I am still waiting for the aliens. But the big-headed, bug-eyed dwarves many have had close encounters with have avoided me, which is mildly disheartening.
As a kid, I imagined being abducted by aliens. I even rehearsed what I would say — not something as empty as, ‘Take me to your leader.’ Rather something incisive and transformative.
Like: ‘How come you’re so ugly?’
Or: ‘What are those big steel prongs for?’
Of course, I wouldn’t ask the aliens aloud. As everyone knows, aliens are so advanced they communicate telepathically. I have that on good authority — because every portrayal of close encounters of the third kind involve telepathy.
It is exciting stuff. No one wonder, as a nine-year-old, I frequently imagined my abduction.
I lived in Labrador at the time, and was convinced that, with all the empty space between me and the stars in the cool, clear night sky, there was a good chance I’d be ‘seen’ as I ambled along on terra firma.
There were nights I sat outside ... waiting. The aliens never came.
Carl Sagan, an astrophysicist who became popular for the film adaptation of his novel Contact, was the driving force being the establishment of SETI, the search for extraterrestrial intelligence. Sagan believed the universe is big enough to have multiple homes for sentient beings.
Some people have even gone to the extreme of suggesting that aliens have been here for many years. It’s been suggested that aliens ‘seeded’ Earth so it would give rise to life.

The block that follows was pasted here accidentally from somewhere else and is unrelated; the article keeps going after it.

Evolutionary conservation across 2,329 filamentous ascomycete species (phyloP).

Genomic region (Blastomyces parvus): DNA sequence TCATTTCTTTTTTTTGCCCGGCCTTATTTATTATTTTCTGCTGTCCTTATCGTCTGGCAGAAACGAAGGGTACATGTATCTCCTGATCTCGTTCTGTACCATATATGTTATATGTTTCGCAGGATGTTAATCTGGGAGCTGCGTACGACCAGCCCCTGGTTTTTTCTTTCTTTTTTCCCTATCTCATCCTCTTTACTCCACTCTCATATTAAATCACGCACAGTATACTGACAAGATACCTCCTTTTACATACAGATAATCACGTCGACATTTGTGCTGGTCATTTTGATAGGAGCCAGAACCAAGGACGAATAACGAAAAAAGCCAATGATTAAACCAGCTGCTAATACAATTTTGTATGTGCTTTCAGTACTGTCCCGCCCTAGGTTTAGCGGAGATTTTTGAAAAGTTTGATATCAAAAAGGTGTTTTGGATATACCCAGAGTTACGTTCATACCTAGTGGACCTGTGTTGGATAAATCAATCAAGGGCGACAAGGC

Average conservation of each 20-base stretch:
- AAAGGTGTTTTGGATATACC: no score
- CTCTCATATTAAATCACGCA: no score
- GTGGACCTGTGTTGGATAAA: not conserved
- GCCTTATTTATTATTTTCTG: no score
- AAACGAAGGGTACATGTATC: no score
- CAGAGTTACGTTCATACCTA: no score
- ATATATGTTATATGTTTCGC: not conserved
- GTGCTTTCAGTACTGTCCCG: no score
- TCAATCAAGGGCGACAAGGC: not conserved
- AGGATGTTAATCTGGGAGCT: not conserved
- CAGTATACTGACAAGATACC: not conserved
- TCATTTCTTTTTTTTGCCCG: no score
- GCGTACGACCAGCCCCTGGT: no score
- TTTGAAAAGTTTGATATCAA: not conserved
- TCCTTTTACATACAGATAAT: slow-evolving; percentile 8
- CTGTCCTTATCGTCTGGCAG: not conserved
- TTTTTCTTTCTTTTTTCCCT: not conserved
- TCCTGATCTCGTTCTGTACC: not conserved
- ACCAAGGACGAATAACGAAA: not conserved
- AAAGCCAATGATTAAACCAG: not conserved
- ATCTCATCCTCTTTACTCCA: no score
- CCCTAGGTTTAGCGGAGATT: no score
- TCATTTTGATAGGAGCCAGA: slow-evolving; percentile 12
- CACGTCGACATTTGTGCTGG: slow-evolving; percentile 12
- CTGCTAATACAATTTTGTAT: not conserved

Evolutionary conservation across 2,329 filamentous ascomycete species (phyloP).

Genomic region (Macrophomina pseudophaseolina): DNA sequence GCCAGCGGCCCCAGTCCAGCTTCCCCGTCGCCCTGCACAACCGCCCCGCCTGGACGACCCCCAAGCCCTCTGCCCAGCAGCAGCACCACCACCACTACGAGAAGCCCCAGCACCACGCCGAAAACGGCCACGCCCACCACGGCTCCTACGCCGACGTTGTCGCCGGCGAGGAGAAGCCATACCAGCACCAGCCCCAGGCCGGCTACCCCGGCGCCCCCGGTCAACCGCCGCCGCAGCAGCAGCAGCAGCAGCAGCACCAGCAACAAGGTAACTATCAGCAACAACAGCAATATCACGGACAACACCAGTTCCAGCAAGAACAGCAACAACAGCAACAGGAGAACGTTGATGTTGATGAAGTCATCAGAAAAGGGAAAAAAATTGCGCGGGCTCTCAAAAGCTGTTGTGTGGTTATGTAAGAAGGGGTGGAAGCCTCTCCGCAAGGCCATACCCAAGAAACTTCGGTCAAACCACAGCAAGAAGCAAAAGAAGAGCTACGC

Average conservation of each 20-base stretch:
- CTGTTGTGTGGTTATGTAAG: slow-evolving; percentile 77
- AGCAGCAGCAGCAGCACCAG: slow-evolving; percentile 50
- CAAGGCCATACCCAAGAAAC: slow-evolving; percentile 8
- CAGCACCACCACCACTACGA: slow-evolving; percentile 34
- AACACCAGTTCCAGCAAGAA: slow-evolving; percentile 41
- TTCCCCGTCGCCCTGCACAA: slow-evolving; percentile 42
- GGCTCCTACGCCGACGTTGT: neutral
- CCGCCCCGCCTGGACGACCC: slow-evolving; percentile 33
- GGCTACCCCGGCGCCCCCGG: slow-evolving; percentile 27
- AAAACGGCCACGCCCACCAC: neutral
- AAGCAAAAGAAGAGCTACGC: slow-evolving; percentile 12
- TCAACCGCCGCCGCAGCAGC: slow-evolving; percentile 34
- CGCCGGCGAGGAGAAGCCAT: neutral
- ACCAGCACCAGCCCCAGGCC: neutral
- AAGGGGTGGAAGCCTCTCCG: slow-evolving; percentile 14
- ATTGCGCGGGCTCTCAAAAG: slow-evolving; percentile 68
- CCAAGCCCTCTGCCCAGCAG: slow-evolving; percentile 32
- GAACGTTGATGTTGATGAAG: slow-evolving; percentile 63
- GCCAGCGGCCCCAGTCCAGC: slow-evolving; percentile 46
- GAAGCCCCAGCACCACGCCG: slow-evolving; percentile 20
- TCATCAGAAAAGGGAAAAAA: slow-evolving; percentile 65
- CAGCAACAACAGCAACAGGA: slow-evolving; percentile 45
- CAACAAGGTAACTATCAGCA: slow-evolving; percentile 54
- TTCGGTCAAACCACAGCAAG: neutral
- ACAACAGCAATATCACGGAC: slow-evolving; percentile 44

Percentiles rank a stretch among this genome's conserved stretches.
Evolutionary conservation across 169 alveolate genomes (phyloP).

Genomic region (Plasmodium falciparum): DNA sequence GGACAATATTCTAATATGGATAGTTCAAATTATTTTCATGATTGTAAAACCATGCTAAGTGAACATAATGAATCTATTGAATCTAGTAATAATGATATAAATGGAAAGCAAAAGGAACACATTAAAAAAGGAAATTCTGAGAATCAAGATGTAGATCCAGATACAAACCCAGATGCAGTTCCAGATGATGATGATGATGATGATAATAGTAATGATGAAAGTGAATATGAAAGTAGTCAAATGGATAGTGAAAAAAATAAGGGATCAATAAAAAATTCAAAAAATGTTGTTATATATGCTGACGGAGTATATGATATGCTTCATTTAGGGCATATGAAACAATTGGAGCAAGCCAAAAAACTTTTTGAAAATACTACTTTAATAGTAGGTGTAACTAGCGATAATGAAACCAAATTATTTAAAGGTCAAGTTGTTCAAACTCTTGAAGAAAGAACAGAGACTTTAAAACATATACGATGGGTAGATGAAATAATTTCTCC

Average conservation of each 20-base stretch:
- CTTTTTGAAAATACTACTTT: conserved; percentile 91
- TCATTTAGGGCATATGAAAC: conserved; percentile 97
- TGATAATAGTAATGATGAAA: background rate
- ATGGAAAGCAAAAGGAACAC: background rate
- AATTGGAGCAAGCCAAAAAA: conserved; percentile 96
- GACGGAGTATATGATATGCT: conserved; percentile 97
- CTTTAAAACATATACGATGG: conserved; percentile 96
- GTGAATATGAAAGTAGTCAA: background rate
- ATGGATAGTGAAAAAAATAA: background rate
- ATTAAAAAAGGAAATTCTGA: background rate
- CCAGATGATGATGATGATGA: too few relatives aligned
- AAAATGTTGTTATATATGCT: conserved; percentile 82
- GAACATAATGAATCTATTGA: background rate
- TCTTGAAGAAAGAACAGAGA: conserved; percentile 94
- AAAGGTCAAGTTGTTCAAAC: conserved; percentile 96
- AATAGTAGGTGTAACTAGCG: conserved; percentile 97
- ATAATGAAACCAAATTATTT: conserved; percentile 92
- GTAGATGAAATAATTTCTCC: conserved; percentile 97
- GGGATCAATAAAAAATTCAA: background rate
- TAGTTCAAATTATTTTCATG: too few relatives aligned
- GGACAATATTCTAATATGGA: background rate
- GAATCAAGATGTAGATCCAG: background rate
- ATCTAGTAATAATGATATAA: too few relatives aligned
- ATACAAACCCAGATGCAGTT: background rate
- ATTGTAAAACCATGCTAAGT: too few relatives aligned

Different kinds of aliens may have visited the Earth over the millennia.
The possibility exists that I was abducted. The aliens may very well have taken me to their mother ship, analyzed me then sent me back to Earth. My memory of the abduction could have been wiped out because, as we know, that’s what aliens do.
We want aliens to exist. We want them to be more intelligent than we are — because then we can look to them for the answers to what ails us and the civilizations we build.
The much more advanced aliens would have long ago found that violence is anathema to life. These sophisticated beings would know that peace and harmony are the litmus of a truly civilized way of living.
As a youngster still recovering from the planet-changing assassination of American president John F. Kennedy, I longed for ‘the answer’ that, perhaps, only aliens could provide. Aliens would long ago have risen above the pettiness, the meanness, the ignorance that seemed to one nine-year-old characteristic of our human condition.
Aliens have all the answers.
The mythology around encounters with alien lifeforms is inextricably tied to our yen for a better balance. Whether aliens exist, whether aliens are living amongst us is less important than our implied recognition of our own shortcomings. Surely, aliens wouldn’t kill one another. Aliens would recoil upon learning that billions of Earthlings live in poverty while their counterparts in the developed world enjoy relative abundance.
I’m still hoping for that long-dreamed abduction. In the meantime, I’ll do my level best to be as ‘alien’ as I can be.